{4.} Use a spray adhesive or white glue (such as Elmers) to attach your cork to the board backing. I used an x-acto knife to help me cut apart my cork to completely cover the board.

{5.} Cut your fabric to size allowing for at least a 2″ hem on all edges. Flip board over onto fabric so that the board and fabric are facing down. While pulling taut, glue gun fabric edges to back of board to secure fabric in place (I first tried this with a spray adhesive but it wasn’t strong enough to keep wrinkles at bay). These pictures disappeared from my camera card! So here’s a recap of my formula for attaching the fabric:

{6.} Now it’s time to assemble the bulletin board. Attach each premade edge of the frame directly to the board with a strong adhesive (we used an adhesive that fit a standard caulking gun but you could even use a glue gun here).

{7.} The adhesive keeps your edges in place while you secure the frame to the board with a nail gun. Be sure to flip the board over and use a hammer to flatten all of the pointy protruding nails.

{8.} Flipping the bulletin board back over, apply caulk to your new nail holes and all corner gaps. Wipe any excess with a wet rag (keep a small container of water near by so you can keeping dipping as you wipe).

Here’s a tip for adding a new container of caulk or sealant to a caulking gun: always cut the tip at an angle with a strong utility knife, and be sure to cut away from your body.

{9.} Wait until the caulk dries and touch up any spots with paint (I simply lined the inside of the bulletin board with newspaper and spray painted over the spots needing a touch up, but you could use a brush as well). You might have a few holes still show through a bit, but it’s not obvious unless you’re verrry close.

You’re probably wondering why you couldn’t skip the first painting step and I considered this, but I was too nervous of covering the beautiful fabric with accidental spray paint leaks and found that just touching up at the stage (since the fabric is now in place) was easiest.

Now the bulletin boards are ready to be hung! I opted to lean mine up against the wall rather than hanging above the desk:


Yay for one more project crossed off of the list! And I really do love how they turned out.

For more Office Makeover posts, check out: handmade capiz pendant light, organizing the bookshelves, wall collage part 1, part 2, fabric bulletin board inspiration, (new) inspiration board, new lamps, wallpapering open shelves, finding the perfect credenza, new trim, dining table-to-desk, a new desk & bookshelves, installing remnant carpeting, grasscloth wallpaper, painting the office nookfinding carpet for the office, chocolate brown wall ideas, plastering progress inspiration for a diy desk, back in action!, desking hunting for under $300, bookcases under $300,inspirational rooms, room layout options, demo part 1 & demo part 2.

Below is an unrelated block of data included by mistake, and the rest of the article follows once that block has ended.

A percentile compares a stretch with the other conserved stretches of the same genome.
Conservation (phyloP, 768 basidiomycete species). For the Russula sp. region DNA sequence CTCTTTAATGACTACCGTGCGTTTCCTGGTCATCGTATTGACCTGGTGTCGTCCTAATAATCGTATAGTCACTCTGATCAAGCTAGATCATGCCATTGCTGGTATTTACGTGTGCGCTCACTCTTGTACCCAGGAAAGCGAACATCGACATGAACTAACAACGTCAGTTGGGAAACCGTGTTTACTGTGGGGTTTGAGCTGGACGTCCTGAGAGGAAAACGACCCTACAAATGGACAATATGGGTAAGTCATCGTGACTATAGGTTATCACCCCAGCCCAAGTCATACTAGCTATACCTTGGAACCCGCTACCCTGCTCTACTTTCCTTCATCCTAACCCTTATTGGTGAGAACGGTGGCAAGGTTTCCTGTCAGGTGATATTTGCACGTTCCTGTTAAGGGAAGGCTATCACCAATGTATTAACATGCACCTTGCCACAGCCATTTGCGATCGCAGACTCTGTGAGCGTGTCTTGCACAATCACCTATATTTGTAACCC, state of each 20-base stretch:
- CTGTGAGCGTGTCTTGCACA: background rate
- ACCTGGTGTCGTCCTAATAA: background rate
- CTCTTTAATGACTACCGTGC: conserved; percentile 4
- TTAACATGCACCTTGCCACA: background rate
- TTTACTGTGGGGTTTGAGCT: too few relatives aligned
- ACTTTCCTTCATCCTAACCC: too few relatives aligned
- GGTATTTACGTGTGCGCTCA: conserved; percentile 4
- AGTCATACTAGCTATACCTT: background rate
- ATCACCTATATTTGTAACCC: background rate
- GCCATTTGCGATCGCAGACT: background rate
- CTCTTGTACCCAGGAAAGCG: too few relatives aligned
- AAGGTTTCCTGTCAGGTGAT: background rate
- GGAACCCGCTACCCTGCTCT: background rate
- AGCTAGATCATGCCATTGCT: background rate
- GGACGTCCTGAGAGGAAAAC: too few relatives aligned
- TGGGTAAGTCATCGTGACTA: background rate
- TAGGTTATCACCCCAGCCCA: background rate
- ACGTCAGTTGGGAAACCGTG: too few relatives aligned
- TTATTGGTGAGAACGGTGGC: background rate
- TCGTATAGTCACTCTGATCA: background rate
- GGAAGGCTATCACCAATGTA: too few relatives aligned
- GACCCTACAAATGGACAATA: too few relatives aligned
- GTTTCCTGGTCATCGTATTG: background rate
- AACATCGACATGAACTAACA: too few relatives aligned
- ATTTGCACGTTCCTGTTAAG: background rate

Holiday Entertaining: Thanksgiving Inspiration

What are your plans for Turkey Day? Next to a delicious meal and afternoon food comma, the Thanksgiving tablescape is high on my list of what I look forward to. Serious about the food comma – my mom’s apple and pumpkin pie… mmmm.

I love a beautiful table because it can be so inviting and it really speaks to how special a meal is. Plus, it’s an awful lot of fun to plan and pull together.

Here are a few tablescapes that I’m especially inspired by this Thanksgiving (and here’s my list for 2010):

Initially found over here, the color palette of this rustic tablescape is what caught my eye. How beautiful is the teal against the rich brown and pops of bright orange? But the details are equally adorable! How creative are those crossword and wishbone name cards? and the newspaper filled cloche? Lovely job, Chris!

Next up? A modern and neutral table backed by a pop of color.

I love the idea of keeping your table simple (with, say, a basic white tablecloth topped with a wide brown runner) and creating a statement out of your food serving area. Pick up a brightly colored fabric remnant and drape it over the existing tabletop decor (such as a large mirror or picture frames) for an fresh display. More details on this party here.

Statement runner. Enough said. Simple, classy and no need for extra decor which leaves plenty of room for all of the fixen’s right there in the center.

This bridal shower doubles as a beautiful fall tablescape. You know what immediately caught my eye though? How ingenius a simple ribbon running the length of the table is. What an easy way to introduce a new color to your table palette and to reuse current craft room items!

Finally, you can’t go wrong with classic white. Give your Halloween pumpkins new life by coating them in a thin coat of white spray paint to match classic white dishware. I would incorporate bits of thrift store lace and my crocheted doilies to balance out vintage with modern in this refreshing tablescape. Thanks, It’s Overflowing for the inspiration!

Many thanks to Pampers, Play Dates & Parties for getting the brain juices flowin’ – be sure to check out more ideas here.